Today, she serves on numerous community boards and neighborhood associations. She is the PTO president at Reid Park Academy, where the 9-year-old grandson she’s raising is a student. She said she wants to be an example, showing her neighbors that she overcame adversity and they can too.
“I’m trying to bring ‘wholesome’ back into Charlotte,” Edwards said. “I believe that District 2 is a big neighborhood. We’re in this together.”
Dualeh: Focused on equity
There’s a lot about Dualeh that distinguishes her from her opponents. At 28 years old, she’s a millennial and social media savvy, using Facebook and Twitter to garner support.
“I have a lot of energy,” Dualeh said. “I have a lot of fight and passion behind me.”
There are...real tears behind those statistics. People are suffering.
District 2 challenger Lula Dualeh
She’s accustomed to addressing community issues. She served as a community organizer with activist group Action NC. Until she filed for the commissioners race, she was third vice chair for the Mecklenburg County Democratic Party. Those experiences exposed her to issues in the district, especially economic disparity.
“(Charlotte) is known as the second largest banking city in the country, however, there are ... real tears behind those statistics,” Dualeh said. “People are suffering.”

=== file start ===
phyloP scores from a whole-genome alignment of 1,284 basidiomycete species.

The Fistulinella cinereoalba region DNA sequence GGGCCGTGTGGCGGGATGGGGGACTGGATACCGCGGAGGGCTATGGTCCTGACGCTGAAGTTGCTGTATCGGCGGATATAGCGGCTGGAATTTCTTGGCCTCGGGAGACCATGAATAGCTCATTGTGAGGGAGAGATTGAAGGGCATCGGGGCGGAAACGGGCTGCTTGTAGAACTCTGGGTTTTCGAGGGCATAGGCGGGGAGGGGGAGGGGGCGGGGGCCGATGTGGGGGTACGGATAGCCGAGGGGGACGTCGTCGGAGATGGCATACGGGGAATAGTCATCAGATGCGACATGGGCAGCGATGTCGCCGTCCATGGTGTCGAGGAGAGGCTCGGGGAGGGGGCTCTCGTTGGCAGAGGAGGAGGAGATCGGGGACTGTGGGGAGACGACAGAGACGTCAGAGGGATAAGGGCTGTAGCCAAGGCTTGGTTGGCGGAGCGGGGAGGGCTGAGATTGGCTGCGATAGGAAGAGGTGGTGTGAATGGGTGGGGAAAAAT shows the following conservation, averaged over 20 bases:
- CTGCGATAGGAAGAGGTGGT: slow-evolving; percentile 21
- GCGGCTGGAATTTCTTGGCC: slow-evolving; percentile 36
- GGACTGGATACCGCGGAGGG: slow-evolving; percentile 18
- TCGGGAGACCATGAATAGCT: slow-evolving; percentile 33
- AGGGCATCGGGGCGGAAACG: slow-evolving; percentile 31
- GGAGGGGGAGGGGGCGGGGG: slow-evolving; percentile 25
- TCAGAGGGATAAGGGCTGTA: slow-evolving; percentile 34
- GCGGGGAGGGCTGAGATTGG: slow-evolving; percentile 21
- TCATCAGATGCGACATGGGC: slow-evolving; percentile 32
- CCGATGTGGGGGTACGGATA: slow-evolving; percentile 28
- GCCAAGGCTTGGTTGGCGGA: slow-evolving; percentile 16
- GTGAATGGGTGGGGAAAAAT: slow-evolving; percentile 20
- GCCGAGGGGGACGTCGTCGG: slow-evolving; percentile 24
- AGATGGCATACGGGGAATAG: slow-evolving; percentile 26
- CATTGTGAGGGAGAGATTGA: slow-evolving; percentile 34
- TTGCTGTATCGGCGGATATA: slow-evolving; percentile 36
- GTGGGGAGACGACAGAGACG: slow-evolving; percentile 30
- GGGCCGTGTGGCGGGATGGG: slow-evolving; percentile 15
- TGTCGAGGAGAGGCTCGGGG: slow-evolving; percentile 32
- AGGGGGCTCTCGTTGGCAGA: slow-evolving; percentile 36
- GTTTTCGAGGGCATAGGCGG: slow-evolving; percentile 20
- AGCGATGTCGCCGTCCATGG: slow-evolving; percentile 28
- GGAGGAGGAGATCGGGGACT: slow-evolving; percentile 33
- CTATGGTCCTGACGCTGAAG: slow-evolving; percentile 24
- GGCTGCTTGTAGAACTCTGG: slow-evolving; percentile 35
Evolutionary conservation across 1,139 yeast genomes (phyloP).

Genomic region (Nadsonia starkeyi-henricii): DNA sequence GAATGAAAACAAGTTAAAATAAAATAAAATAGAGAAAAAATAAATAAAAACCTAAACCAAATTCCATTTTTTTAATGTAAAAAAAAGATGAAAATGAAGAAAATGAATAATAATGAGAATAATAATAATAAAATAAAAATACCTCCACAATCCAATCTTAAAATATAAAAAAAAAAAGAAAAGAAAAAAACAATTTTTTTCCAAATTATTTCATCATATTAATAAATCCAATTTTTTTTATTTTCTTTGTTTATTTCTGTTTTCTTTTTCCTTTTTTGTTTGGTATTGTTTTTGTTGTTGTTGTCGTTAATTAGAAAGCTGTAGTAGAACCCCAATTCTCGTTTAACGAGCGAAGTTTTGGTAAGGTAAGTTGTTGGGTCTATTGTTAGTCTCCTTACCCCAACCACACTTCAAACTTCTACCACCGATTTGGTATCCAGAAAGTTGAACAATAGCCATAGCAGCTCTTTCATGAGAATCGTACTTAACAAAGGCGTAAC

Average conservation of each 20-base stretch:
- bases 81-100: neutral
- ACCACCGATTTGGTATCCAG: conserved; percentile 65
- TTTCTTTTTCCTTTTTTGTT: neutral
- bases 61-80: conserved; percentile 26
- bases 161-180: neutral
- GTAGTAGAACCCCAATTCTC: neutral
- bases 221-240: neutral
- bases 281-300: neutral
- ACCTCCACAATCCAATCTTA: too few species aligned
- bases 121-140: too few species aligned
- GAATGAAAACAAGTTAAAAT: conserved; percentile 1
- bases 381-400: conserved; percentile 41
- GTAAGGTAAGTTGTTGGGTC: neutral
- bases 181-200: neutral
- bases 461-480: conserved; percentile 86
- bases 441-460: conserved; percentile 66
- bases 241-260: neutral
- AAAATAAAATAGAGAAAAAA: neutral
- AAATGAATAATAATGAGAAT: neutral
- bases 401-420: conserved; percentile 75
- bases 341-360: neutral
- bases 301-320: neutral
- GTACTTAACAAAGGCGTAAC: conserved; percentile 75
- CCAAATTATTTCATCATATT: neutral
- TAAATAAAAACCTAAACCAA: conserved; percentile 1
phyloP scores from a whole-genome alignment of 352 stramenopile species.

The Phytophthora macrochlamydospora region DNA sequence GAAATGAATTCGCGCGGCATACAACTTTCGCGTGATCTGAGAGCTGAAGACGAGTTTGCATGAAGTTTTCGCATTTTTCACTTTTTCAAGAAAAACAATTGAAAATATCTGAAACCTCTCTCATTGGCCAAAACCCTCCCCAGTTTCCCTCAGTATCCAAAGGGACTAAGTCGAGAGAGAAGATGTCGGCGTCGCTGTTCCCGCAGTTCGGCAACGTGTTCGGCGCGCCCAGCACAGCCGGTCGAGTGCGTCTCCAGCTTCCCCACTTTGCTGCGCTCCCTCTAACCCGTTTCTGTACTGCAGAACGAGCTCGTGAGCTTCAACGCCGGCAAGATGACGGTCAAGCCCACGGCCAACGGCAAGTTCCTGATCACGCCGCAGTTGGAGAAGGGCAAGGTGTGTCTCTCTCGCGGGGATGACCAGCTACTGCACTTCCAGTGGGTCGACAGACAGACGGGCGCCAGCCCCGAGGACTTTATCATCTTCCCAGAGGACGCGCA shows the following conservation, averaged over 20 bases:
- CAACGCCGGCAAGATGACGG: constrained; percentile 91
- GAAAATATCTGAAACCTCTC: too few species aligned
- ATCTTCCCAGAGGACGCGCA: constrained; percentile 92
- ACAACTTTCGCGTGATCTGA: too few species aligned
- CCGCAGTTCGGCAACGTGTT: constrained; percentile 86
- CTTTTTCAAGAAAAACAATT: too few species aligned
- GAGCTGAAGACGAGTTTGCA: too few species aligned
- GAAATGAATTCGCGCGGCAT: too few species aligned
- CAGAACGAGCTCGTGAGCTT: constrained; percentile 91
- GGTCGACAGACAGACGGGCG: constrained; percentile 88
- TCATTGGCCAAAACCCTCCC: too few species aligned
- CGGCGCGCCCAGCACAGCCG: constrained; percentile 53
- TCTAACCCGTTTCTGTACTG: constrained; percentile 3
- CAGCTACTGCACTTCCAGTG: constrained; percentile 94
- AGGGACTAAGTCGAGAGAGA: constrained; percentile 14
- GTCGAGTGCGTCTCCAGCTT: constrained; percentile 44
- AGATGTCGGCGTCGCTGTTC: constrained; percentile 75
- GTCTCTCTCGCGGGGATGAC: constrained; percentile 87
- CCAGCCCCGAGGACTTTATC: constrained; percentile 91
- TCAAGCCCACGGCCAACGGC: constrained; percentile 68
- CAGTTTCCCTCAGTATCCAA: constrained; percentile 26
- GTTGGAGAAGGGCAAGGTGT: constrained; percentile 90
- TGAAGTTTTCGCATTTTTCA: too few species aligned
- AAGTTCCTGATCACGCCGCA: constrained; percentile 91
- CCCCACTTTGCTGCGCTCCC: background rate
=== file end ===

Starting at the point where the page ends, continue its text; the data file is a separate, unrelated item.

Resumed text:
The daughter of two Somalian immigrants, Dualeh said, “I feel like I’m the promise of the American dream.” She and her parents moved to Charlotte from New York when she was 6. She grew up in west Charlotte.
Along with heritage, Dualeh, who is Muslim, considers her faith a cornerstone of her campaign. And in a presidential election where anti-Muslim rhetoric is pervasive, Dualeh said she has a responsibility to show voters “those things aren’t true.”
“I have a great faith in God and this community. I don’t think it’s a hindrance,” Dualeh said. “I know Charlotte-Mecklenburg is greater than that, and I know District 2 is greater than that.”
Jonathan McFadden: 704-358-6045, @JmcfaddenObsGov
Education: Bachelor’s in psychology and sociology from Livingstone College in Salisbury; master’s in education from University of Buffalo; and completed coursework for doctorate degree in organization and leadership at University of San Francisco.
Professional experience: Retired educator.
Political resume: 11 years on the Charlotte-Mecklenburg school board; eight years as a county commissioner.
Family: widowed; adopted daughter, Yolanda Leake.
Education: Bachelor’s in English from UNC Charlotte; associate in general education from Central Piedmont Community College.
Professional experience: Community organizer, political activist.
Political resume: former community organizer for Action NC; former third vice chair for the Mecklenburg County Democratic Party.
Professional experience: certified nursing assistant, community volunteer.
Political resume: No prior experience.
Family: Mother of six, currently raising Farrell Alexander Horton, her 9-year-old grandson.